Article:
How to One-Stroke Paint

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One stroke leaves
One stroke leaves (Image: asplashofcoloronline.com)

One-stroke painting is an easy way for the novice painter to produce incredible results with just a few supplies. Developed by Donna Dewberry, it has quickly become a popular way to paint designs on walls, glass, wood, metal or any item that will accept paint.

Things You'll Need

  • Styrofoam or paper plate
  • Acrylic paints -- shades of the same color
  • White acrylic paint
  • Paint brushes -- 3/4 inch and a No.12 flat brush
  • Item to paint
  • Paper (for practicing)

Choose your paints. Depending upon the project you wish to try, the colors you choose should coordinate. For example, in the picture above, the colors chosen were white, burnt umber (for the stems), thicket (for the leaves) and sunflower (for the highlights). If you were painting flowers, you would want several shades of the same color as well as a white and a yellow or dark color for the center.

Place a small amount of each color paint on your paper plate. You want the colors to be close but not immediately next to each other. Leave space in the center for loading your brush.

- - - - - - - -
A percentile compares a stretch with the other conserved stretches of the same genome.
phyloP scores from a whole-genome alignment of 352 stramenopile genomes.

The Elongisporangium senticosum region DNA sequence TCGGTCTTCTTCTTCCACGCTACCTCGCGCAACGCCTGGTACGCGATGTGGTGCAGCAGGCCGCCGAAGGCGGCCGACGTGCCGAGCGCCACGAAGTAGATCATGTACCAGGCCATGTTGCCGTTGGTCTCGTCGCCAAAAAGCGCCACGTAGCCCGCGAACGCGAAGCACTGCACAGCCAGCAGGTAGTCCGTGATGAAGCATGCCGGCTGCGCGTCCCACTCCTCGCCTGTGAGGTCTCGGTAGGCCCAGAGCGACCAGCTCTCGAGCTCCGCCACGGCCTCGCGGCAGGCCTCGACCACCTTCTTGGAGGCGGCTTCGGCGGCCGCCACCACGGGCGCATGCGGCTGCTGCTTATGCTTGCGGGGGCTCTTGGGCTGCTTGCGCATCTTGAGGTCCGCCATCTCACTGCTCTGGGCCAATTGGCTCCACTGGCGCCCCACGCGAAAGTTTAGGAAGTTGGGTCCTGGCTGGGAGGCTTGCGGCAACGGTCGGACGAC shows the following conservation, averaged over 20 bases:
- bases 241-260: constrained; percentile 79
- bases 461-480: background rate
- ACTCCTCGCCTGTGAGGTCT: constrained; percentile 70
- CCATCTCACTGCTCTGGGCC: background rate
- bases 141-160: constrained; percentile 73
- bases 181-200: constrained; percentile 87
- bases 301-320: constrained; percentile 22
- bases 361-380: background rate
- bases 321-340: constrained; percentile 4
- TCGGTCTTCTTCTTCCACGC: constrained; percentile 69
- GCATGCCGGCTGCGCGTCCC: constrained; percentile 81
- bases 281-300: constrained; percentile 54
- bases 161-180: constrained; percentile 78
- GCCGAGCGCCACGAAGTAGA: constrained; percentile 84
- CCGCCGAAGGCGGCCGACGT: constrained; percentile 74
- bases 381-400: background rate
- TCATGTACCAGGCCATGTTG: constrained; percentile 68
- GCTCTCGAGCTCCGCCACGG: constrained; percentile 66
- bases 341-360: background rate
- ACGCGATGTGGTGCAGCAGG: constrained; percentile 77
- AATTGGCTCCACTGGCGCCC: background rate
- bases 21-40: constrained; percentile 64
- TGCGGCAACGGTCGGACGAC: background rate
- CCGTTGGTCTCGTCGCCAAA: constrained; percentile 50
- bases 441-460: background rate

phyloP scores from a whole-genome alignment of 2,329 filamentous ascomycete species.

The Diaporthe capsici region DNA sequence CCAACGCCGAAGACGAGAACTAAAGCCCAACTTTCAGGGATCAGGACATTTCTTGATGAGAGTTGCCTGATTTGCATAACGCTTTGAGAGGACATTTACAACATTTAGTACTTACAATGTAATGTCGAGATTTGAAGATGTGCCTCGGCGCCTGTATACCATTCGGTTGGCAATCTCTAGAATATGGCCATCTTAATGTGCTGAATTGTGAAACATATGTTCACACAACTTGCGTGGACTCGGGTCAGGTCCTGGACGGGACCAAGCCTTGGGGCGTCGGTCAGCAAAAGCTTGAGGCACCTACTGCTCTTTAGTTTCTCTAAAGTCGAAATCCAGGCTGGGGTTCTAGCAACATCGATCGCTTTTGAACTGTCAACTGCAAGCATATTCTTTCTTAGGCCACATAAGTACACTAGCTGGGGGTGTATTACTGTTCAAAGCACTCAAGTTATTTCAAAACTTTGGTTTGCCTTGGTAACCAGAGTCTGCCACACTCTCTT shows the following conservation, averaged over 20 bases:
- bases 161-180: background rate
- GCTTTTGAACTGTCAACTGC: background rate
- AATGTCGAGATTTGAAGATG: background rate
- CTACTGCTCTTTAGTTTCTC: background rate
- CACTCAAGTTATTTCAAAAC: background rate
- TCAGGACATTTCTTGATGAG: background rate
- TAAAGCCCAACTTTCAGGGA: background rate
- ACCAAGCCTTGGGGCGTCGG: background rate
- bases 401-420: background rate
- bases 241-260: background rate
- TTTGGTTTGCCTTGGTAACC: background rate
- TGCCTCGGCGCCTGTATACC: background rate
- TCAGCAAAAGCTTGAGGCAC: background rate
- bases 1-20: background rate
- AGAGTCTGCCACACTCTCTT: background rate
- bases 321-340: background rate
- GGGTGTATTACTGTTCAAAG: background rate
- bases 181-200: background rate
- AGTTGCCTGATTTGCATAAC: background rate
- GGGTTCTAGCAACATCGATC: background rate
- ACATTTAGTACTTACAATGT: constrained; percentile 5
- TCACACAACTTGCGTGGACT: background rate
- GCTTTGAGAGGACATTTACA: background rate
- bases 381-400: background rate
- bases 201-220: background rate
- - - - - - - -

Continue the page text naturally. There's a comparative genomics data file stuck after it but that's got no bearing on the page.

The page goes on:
Place a small amount of one color paint on one side of your brush. Then dip the other side into another color. For this project, the thicket was placed on one side of the No. 12 flat brush, and then a little sunflower and white were placed on the other side. The 3/4-inch brush was used to make the vine and stems the leaves are connected to.

Place the bristles of your brush in the center of your plate and press down while sliding the brush about 1 inch in one direction. Then slide it back. Place more paint on your brush and repeat the process. This is called "loading the brush." Once you have the paint loaded onto your brush you can apply it to your paper or item. It is recommended that you use the paper to practice with before applying the paint to your project.

Move your paintbrush. Depending upon the movement of your brush and the pressure you place on it, your design will begin to take shape. You will see how the stroke shades itself with the colors you have placed in your brush. For example, if you look closely at the picture above, you will see how the leaf is made with two C-shaped strokes, each facing each other. To make the ridges appear, the brush was "wiggled" as the shape was made. The white color is at the center of the leaf, with a hint of yellow, and the green is dominant.

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